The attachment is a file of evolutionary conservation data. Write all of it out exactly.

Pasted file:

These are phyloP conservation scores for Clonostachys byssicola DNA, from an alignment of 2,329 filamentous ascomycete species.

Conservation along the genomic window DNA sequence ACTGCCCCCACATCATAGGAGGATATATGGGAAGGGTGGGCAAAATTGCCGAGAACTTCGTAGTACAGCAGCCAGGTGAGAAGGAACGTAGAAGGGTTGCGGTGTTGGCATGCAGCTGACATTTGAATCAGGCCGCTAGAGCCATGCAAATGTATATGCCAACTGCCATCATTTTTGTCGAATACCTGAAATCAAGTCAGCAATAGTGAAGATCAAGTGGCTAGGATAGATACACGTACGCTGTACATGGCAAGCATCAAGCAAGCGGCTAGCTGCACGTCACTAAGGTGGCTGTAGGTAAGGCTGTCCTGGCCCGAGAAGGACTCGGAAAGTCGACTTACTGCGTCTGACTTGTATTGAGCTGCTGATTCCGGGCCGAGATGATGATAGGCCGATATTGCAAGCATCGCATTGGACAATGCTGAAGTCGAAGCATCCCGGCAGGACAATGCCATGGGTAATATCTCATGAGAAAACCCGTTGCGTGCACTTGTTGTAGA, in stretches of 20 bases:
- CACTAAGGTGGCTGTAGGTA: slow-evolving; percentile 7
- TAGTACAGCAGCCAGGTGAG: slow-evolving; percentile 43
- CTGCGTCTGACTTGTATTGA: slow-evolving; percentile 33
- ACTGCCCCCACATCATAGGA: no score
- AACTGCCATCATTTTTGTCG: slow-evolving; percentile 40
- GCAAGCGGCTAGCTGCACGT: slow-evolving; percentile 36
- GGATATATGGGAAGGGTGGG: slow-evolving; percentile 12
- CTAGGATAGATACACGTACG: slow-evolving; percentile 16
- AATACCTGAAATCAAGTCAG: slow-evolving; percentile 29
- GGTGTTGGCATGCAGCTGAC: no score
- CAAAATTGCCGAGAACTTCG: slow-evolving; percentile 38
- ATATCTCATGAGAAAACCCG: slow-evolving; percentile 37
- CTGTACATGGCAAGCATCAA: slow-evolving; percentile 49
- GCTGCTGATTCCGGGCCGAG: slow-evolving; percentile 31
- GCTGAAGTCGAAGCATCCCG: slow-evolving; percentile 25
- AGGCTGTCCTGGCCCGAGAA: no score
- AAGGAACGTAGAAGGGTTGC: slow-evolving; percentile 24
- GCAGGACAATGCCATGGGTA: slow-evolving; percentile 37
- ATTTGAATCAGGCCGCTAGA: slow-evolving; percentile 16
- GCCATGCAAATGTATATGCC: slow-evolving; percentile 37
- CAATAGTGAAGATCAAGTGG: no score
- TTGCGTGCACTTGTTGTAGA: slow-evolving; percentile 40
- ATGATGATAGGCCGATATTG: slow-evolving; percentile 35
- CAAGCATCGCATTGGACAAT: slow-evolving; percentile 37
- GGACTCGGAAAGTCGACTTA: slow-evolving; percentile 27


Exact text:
These are phyloP conservation scores for Clonostachys byssicola DNA, from an alignment of 2,329 filamentous ascomycete species.

Conservation along the genomic window DNA sequence ACTGCCCCCACATCATAGGAGGATATATGGGAAGGGTGGGCAAAATTGCCGAGAACTTCGTAGTACAGCAGCCAGGTGAGAAGGAACGTAGAAGGGTTGCGGTGTTGGCATGCAGCTGACATTTGAATCAGGCCGCTAGAGCCATGCAAATGTATATGCCAACTGCCATCATTTTTGTCGAATACCTGAAATCAAGTCAGCAATAGTGAAGATCAAGTGGCTAGGATAGATACACGTACGCTGTACATGGCAAGCATCAAGCAAGCGGCTAGCTGCACGTCACTAAGGTGGCTGTAGGTAAGGCTGTCCTGGCCCGAGAAGGACTCGGAAAGTCGACTTACTGCGTCTGACTTGTATTGAGCTGCTGATTCCGGGCCGAGATGATGATAGGCCGATATTGCAAGCATCGCATTGGACAATGCTGAAGTCGAAGCATCCCGGCAGGACAATGCCATGGGTAATATCTCATGAGAAAACCCGTTGCGTGCACTTGTTGTAGA, in stretches of 20 bases:
- CACTAAGGTGGCTGTAGGTA: slow-evolving; percentile 7
- TAGTACAGCAGCCAGGTGAG: slow-evolving; percentile 43
- CTGCGTCTGACTTGTATTGA: slow-evolving; percentile 33
- ACTGCCCCCACATCATAGGA: no score
- AACTGCCATCATTTTTGTCG: slow-evolving; percentile 40
- GCAAGCGGCTAGCTGCACGT: slow-evolving; percentile 36
- GGATATATGGGAAGGGTGGG: slow-evolving; percentile 12
- CTAGGATAGATACACGTACG: slow-evolving; percentile 16
- AATACCTGAAATCAAGTCAG: slow-evolving; percentile 29
- GGTGTTGGCATGCAGCTGAC: no score
- CAAAATTGCCGAGAACTTCG: slow-evolving; percentile 38
- ATATCTCATGAGAAAACCCG: slow-evolving; percentile 37
- CTGTACATGGCAAGCATCAA: slow-evolving; percentile 49
- GCTGCTGATTCCGGGCCGAG: slow-evolving; percentile 31
- GCTGAAGTCGAAGCATCCCG: slow-evolving; percentile 25
- AGGCTGTCCTGGCCCGAGAA: no score
- AAGGAACGTAGAAGGGTTGC: slow-evolving; percentile 24
- GCAGGACAATGCCATGGGTA: slow-evolving; percentile 37
- ATTTGAATCAGGCCGCTAGA: slow-evolving; percentile 16
- GCCATGCAAATGTATATGCC: slow-evolving; percentile 37
- CAATAGTGAAGATCAAGTGG: no score
- TTGCGTGCACTTGTTGTAGA: slow-evolving; percentile 40
- ATGATGATAGGCCGATATTG: slow-evolving; percentile 35
- CAAGCATCGCATTGGACAAT: slow-evolving; percentile 37
- GGACTCGGAAAGTCGACTTA: slow-evolving; percentile 27